Looking at the Mainstream group in the research, we see that 67% of people are achieving some degree of cost savings from automation, while only 49% are able to use automation to add a competitive advantage. Double the percentage of Leaders reported a competitive advantage gain at 98%. It’s clear that, for some, automation enables growth in one area but not necessarily in others. That lack of joined up approach – an enterprise-wide automation strategy or centre of excellence – contributes to much of what we’re seeing in the research.
The Leaders in our survey overwhelmingly favour an enterprise-wide automation strategy and have an established centre of excellence to create efficiencies, ensure consistency, and coordinate automation efforts globally. The Laggards have neither in place, and, perhaps as a result, struggle to assess the priorities of their automation projects.
While the research shows there’s no single route to automation excellence, it also shows that the most unified, complete views of automation across the institution bring about the greatest benefits. Leaders demonstrate an ability to seamlessly integrate people, AI, RPA, workflows, databases, and systems. Orchestration across a unified workflow lies behind most of the benefits – for the customer experience, for employee satisfaction, and for the future of the enterprise – as well as supporting risk, compliance and change management, and business strategy.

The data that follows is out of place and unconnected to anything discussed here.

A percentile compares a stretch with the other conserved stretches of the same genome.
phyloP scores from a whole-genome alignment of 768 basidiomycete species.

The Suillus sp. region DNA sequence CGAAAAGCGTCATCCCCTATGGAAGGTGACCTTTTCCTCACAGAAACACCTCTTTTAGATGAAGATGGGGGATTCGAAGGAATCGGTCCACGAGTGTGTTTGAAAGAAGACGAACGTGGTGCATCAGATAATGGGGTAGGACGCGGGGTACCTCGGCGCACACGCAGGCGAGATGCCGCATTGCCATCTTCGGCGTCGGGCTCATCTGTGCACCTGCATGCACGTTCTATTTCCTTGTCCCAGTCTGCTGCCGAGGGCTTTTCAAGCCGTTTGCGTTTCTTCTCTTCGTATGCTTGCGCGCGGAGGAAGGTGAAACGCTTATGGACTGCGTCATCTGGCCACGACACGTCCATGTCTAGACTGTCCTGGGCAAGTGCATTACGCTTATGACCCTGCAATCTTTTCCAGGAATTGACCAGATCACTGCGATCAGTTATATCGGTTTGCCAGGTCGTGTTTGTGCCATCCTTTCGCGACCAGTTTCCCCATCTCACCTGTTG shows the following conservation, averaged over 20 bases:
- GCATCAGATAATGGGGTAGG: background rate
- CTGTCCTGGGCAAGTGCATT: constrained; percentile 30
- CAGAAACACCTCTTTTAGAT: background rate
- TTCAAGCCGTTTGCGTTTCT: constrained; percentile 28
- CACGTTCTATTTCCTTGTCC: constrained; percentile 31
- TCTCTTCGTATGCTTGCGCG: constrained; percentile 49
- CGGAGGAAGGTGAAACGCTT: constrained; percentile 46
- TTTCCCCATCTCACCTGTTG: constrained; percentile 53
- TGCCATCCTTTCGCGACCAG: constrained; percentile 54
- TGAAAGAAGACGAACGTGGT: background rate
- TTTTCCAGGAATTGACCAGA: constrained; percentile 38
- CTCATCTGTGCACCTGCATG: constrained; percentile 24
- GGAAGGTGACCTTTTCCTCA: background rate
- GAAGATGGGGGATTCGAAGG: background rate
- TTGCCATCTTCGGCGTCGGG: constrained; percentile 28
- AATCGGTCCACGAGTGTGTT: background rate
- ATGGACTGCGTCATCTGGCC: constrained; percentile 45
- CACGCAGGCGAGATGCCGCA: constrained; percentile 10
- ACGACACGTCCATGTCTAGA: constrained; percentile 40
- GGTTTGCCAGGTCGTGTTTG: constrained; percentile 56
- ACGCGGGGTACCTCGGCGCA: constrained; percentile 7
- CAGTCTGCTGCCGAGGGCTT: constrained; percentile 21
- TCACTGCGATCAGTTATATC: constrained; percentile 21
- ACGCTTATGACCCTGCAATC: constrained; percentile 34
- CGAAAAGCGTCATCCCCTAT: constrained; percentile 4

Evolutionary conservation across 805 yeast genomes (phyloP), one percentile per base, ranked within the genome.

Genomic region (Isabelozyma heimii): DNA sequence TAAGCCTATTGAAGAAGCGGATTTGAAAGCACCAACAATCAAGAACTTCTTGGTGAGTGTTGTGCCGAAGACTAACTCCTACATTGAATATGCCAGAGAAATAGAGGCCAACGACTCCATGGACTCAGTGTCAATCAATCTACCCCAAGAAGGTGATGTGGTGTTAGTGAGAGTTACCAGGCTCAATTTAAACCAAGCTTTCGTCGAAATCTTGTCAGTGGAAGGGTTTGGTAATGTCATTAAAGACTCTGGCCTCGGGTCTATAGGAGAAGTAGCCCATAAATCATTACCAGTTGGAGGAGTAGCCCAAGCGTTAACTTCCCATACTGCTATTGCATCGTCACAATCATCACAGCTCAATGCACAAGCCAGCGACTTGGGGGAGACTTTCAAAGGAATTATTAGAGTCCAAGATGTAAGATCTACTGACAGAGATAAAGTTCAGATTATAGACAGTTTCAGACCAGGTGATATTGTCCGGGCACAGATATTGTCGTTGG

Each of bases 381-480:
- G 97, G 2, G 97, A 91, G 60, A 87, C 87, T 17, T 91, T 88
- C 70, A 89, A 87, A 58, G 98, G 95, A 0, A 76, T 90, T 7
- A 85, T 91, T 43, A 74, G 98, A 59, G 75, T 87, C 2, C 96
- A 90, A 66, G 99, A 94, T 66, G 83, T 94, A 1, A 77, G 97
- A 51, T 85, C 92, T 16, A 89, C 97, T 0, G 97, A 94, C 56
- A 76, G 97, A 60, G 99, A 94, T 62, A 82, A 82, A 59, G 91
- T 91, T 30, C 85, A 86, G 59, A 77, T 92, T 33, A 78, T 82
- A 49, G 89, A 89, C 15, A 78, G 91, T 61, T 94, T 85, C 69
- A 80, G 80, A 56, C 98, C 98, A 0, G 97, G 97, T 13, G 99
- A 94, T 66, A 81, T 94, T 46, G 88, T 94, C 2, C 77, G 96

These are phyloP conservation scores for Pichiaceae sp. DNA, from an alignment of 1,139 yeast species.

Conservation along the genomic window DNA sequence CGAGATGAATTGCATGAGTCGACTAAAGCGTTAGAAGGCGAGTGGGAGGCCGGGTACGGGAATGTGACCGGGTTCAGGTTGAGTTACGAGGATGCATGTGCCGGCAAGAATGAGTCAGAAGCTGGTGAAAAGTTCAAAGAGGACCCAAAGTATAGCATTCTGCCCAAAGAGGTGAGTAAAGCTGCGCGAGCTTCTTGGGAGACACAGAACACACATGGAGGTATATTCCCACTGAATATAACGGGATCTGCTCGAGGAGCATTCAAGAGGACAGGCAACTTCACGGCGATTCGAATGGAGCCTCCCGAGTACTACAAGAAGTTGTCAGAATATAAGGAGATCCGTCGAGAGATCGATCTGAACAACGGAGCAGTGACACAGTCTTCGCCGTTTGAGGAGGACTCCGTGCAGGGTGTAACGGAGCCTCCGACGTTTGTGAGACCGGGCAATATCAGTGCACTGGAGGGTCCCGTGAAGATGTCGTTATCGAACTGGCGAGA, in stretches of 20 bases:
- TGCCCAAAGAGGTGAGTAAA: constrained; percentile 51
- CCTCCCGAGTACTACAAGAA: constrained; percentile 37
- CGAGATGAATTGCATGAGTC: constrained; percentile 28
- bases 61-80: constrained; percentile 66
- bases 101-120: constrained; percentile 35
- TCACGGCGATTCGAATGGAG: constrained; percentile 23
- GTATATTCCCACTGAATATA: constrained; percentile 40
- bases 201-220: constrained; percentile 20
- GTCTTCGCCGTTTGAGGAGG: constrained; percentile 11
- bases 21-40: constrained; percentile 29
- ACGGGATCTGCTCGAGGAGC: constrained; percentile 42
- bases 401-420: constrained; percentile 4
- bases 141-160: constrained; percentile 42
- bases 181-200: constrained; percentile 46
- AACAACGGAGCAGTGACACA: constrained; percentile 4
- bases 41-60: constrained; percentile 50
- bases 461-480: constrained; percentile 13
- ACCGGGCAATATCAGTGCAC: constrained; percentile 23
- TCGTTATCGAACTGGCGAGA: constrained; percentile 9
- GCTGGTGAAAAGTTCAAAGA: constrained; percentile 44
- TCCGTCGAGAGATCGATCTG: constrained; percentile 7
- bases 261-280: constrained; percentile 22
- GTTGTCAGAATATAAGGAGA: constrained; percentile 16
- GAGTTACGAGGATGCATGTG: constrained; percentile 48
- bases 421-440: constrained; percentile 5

For financial services, the race is clearly on between heritage players and the new generation of start-ups. The more “complete” an organisation, new or established, is in its automation efforts will directly impact the degree of success it can have in leveraging competitive advantage and cost savings, improved customer and employee experiences, and increased agility.